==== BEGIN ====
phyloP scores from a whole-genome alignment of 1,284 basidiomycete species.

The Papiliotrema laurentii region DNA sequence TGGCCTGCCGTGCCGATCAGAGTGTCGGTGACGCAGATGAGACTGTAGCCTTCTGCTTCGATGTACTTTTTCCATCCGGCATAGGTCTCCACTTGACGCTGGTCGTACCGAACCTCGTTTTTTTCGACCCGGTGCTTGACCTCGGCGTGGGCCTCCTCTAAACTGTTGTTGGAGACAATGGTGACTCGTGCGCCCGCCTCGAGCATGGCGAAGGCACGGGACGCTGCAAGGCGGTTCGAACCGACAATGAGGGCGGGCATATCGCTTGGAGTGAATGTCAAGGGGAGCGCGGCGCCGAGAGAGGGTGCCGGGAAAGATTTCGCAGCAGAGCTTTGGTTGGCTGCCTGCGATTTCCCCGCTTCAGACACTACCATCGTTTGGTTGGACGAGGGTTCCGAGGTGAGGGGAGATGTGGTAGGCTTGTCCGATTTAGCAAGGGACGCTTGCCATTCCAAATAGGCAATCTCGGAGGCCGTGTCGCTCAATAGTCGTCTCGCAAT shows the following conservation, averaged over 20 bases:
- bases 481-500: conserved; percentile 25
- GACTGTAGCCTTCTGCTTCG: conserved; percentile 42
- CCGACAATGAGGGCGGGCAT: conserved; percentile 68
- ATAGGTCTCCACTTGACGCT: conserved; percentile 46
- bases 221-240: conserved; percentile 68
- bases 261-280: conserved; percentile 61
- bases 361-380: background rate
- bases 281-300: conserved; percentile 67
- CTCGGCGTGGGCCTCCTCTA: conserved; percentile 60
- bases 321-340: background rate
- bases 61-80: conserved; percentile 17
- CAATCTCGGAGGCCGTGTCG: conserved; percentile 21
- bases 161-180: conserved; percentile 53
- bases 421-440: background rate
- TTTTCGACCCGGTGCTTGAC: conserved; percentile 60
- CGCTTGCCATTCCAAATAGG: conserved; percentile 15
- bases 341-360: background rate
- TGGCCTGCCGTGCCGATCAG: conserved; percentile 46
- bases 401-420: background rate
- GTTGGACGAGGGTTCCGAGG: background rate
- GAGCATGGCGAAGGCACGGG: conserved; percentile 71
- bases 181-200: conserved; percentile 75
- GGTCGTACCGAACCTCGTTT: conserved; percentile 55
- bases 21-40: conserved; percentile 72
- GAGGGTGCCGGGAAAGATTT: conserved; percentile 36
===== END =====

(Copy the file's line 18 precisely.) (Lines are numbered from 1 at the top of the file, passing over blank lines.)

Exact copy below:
- CGCTTGCCATTCCAAATAGG: conserved; percentile 15